I was lectured at every session on how important stretching was to recovery and being able to do other exercises that I would need to do to help me. What neither I nor the therapist knew was that it was unlikely that any exercise was going to result in any significant long lasting improvement. I was in a race to simply stabilize what was a deteriorating condition.
Now I say this not to mean anything bad toward my therapist. She was very competent and very caring and very much wanted me to succeed.
***However, therapists are more used to treating patients who not only show initial improvement but who also show continuing improvement over time. This is even how Medicare tries to force the issue. Until losing a court case, Medicare would not cover therapy that did not have as its goal continuing and significant improvement.***
This awful standard has cost many disabled and elderly patients the chance to maintain improvement that they have attained through hard work or whose condition only gets worse because they are denied the kind of formal treatment program that would keep them stable.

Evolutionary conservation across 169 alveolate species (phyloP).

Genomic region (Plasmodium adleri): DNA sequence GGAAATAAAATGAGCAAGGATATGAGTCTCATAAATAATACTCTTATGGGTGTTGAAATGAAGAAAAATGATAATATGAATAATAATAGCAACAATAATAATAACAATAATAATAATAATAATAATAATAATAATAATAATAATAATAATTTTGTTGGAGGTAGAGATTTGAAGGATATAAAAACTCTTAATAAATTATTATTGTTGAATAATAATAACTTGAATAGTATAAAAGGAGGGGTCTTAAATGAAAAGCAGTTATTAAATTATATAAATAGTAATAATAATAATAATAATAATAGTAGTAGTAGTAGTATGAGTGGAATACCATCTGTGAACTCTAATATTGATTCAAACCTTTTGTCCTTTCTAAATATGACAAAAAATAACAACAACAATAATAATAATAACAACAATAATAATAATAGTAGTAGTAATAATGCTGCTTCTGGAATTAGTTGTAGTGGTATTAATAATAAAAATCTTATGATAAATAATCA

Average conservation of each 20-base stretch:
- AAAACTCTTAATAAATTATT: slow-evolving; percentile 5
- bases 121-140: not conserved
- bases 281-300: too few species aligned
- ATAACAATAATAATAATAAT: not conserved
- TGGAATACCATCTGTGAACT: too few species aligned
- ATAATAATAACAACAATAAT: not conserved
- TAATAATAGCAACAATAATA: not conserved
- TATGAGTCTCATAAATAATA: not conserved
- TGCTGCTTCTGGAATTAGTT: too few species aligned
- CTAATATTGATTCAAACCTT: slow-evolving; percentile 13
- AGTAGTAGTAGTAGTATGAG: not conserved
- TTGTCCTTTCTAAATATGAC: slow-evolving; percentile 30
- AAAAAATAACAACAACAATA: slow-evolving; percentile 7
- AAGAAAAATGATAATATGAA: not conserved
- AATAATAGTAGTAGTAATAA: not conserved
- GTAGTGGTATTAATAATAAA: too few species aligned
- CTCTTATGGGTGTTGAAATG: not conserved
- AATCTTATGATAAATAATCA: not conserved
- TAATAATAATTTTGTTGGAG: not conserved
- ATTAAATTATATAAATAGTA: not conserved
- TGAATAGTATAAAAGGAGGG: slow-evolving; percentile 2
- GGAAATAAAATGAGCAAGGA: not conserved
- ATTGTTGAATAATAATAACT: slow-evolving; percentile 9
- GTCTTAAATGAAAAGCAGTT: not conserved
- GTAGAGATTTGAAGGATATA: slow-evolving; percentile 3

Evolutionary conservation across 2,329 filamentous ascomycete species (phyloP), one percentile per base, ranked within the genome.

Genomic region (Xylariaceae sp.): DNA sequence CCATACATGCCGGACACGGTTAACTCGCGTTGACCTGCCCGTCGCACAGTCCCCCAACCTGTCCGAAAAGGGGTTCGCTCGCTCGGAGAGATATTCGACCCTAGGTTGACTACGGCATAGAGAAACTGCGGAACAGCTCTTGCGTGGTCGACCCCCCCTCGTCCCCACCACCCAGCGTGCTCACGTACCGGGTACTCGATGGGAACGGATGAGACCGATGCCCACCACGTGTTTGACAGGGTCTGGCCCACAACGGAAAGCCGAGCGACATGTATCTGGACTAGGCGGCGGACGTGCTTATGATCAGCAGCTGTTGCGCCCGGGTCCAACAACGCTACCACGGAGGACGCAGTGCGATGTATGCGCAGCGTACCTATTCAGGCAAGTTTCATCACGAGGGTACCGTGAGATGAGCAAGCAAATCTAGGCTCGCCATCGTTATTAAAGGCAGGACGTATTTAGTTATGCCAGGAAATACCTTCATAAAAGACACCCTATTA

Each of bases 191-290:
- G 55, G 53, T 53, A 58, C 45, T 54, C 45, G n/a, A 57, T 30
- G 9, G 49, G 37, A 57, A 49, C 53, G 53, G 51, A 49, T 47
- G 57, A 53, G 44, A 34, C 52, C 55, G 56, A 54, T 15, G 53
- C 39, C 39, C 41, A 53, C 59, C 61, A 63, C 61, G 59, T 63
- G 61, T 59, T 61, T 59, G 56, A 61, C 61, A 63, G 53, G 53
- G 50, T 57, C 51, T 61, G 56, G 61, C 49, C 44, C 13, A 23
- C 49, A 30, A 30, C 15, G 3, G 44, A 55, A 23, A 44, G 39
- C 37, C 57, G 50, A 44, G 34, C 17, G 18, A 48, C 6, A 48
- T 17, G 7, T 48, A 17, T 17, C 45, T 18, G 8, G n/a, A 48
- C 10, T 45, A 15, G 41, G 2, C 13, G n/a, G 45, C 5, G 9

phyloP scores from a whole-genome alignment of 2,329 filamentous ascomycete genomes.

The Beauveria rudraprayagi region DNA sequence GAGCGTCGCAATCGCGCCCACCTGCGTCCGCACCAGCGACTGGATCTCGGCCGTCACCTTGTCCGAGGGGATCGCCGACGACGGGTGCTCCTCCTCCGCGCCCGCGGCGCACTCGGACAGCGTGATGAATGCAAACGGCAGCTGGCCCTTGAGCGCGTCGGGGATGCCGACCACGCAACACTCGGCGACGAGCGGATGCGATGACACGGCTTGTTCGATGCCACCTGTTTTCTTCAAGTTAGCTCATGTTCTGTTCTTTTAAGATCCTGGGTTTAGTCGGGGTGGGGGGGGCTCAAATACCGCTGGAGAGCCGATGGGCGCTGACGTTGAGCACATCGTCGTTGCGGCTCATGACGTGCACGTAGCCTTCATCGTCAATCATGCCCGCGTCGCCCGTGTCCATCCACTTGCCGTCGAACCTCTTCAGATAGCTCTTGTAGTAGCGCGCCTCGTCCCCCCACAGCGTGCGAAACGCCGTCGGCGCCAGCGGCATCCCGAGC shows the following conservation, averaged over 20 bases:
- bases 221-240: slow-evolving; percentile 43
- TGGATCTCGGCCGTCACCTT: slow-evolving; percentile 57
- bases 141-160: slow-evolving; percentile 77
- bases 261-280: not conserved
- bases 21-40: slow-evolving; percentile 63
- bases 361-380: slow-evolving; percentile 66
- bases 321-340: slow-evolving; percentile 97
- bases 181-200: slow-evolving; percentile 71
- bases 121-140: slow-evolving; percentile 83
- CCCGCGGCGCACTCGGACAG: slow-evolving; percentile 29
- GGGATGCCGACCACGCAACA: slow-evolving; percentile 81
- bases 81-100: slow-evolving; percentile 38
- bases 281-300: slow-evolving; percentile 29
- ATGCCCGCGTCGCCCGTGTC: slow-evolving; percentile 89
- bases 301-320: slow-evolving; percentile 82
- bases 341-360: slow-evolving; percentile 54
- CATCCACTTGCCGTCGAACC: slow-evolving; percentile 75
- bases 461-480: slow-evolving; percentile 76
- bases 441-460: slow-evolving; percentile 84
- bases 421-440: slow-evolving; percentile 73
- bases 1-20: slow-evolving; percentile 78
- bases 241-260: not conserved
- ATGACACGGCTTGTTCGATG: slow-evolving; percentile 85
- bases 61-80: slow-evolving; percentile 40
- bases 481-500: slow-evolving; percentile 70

Another part of the program was working to walk again. First, without the wheelchair, then with a rolling walker, then a rollator and finally with or without a cane.
***Again, the expectations, which I shared, were not realistic. I made great progress through a lot of effort and finally got reasonably successful using the rollator.***
I hated it at first because it made me look like an old man (in my head anyway). And, any time I was up I had balance and shaking issues. The worst part was the shaking or tremor of my left leg whenever I stood. I also had the same shaking with my left arm whenever I tried to do things that caused me to hold on with my left side or lean than direction in order to keep my balance.